After suffering some serious talent losses in the previous couple of years, culminating in Hulk Hogan and Brutus Beefcake departing in August (which is why in my rewrites I had Hogan appear at Summerslam - if you have him, use him!), and a creative nadir around the corner, this was in many ways the first ppv of the new generation era, an era looked down upon by most as creative largely sucked, but still with a largely capable roster meaning the big events still had a chance.
With this in mind, a few changes would be made to Survivor Series. I'm playing with history a little here - the fake allegation against Lawler doesn't affect his position, for example (and I hope that girl got suitably punished for making a claim that could have seriously affected a man's life)
1) Razor Ramon, Marty Jannetty, the 123 Kid and Mr Perfect vs Shawn Michaels, IRS, the Model Rick Martel and Diesel - one small but highly logical change, which likely would have been the actual match anyway if not for Michaels' suspension, and keeping Perfect involved. I think his back injury flared up, causing his absence, but as LODemolition said, Survivor Series matches are the one match you can get away with this kind of occurence. At this event, Shawn would elimate the Kid with Sweet Chin Music, Diesel would force a count out on Perfect (preserving him from taking major bumps), but Jannetty would get a 'surprise' roll-up pin on Big Daddy Cool; Razor would eliminate IRS with a razor's edge, and do the same to Martel, before Shawn takes another Survivor Series powder to get counted out (hey, it worked for his gimmick), leaving Ramon and Jannetty as the sole survivors.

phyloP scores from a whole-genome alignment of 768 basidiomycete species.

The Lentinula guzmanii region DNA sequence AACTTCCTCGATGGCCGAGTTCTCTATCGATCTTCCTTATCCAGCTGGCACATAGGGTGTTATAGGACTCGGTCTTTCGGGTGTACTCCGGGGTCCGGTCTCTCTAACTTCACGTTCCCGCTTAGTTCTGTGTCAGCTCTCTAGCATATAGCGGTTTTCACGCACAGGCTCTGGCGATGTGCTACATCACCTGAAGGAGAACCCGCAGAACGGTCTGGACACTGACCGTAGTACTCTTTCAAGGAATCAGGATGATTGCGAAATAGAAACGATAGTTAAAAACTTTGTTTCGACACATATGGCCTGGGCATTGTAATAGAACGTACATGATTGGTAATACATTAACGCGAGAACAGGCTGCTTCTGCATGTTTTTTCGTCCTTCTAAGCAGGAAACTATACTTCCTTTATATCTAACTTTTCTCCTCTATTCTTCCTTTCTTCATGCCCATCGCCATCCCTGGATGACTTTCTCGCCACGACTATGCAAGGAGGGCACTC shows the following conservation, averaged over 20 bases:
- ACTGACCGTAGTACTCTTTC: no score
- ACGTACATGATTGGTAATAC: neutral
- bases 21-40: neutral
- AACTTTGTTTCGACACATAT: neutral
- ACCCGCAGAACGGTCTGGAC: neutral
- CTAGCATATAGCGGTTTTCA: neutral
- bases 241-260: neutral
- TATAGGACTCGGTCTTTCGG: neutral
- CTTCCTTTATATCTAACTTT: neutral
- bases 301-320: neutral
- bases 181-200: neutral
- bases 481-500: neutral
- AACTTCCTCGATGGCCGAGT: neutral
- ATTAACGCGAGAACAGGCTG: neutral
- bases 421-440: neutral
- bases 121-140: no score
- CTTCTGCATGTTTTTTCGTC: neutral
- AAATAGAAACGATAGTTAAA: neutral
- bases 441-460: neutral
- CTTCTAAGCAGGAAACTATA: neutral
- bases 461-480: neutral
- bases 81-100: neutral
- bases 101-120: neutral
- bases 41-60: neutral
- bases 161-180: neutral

The next match would be a tag team Survivor Series match pitting the Smoking Gunns and the Bushwackers against the Headshrinkers and the Heavenly Bodies. Luke and Butch would be gone pretty quickly, one falling to each of the heel teams, before Billy and Bart manage to eliminate Jimmy Del Ray with the sidewinder. Fatu splashes on both Gunns mean the Headshrinkers and Tom Pritchard are the sole survivors. Fairly. Rief match, but considerably quicker than the 'four Doinks' travesty